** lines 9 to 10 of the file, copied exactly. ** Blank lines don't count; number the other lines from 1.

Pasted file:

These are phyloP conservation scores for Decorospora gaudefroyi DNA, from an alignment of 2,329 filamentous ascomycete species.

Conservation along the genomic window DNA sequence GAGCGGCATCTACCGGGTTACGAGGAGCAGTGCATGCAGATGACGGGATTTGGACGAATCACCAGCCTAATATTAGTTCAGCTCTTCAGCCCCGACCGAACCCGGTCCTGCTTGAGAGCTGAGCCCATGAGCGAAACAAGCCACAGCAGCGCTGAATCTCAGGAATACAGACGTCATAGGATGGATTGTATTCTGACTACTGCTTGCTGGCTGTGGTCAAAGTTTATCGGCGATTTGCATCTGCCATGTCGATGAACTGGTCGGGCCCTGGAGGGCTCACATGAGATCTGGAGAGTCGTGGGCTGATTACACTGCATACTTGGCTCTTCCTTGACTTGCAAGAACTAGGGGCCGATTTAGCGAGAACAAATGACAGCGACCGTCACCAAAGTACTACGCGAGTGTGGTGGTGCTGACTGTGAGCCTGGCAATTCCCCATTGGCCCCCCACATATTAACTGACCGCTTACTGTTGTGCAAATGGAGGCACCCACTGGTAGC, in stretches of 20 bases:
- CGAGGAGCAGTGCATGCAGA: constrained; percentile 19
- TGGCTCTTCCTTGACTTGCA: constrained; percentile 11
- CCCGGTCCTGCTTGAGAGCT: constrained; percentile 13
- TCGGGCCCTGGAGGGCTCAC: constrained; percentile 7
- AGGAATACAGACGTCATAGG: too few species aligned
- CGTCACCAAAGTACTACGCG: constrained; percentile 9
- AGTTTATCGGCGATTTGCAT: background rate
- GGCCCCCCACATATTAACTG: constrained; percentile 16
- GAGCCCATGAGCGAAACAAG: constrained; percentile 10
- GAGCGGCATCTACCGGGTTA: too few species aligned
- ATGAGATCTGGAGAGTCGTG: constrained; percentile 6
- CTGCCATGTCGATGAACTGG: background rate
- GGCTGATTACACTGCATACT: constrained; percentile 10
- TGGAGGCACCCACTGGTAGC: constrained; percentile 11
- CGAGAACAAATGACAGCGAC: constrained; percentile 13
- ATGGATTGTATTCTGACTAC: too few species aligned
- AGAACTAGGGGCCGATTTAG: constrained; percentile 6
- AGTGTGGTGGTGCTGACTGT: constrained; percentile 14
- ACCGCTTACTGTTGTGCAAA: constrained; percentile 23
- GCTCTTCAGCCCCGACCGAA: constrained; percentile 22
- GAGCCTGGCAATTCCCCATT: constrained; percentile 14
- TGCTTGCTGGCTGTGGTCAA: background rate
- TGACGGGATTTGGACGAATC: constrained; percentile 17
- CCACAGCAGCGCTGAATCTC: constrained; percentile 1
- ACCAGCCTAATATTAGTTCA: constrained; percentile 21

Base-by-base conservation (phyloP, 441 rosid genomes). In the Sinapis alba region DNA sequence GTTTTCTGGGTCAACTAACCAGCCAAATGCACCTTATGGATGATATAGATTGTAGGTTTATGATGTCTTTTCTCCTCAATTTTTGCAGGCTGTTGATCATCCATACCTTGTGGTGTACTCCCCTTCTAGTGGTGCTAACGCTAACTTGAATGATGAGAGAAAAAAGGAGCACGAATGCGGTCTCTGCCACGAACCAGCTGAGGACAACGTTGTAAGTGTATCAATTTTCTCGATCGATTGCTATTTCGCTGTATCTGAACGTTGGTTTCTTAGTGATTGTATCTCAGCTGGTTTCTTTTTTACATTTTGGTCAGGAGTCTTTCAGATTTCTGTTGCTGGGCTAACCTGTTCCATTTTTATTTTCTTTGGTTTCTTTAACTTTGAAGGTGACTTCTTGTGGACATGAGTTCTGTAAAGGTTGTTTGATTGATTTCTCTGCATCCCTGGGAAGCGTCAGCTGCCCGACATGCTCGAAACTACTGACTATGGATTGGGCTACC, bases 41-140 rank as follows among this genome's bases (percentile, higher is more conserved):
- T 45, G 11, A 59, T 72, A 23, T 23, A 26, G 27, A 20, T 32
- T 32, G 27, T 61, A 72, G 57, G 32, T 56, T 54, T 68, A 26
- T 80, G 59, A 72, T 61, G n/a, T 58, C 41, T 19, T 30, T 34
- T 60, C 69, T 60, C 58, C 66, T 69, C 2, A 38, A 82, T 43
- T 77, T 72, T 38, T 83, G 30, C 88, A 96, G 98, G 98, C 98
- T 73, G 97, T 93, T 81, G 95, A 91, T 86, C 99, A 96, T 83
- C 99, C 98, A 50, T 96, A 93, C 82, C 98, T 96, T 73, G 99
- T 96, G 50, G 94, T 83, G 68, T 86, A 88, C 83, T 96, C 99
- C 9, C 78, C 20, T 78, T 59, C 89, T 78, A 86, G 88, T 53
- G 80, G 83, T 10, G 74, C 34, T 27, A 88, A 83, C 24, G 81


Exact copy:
- AGTTTATCGGCGATTTGCAT: background rate
- GGCCCCCCACATATTAACTG: constrained; percentile 16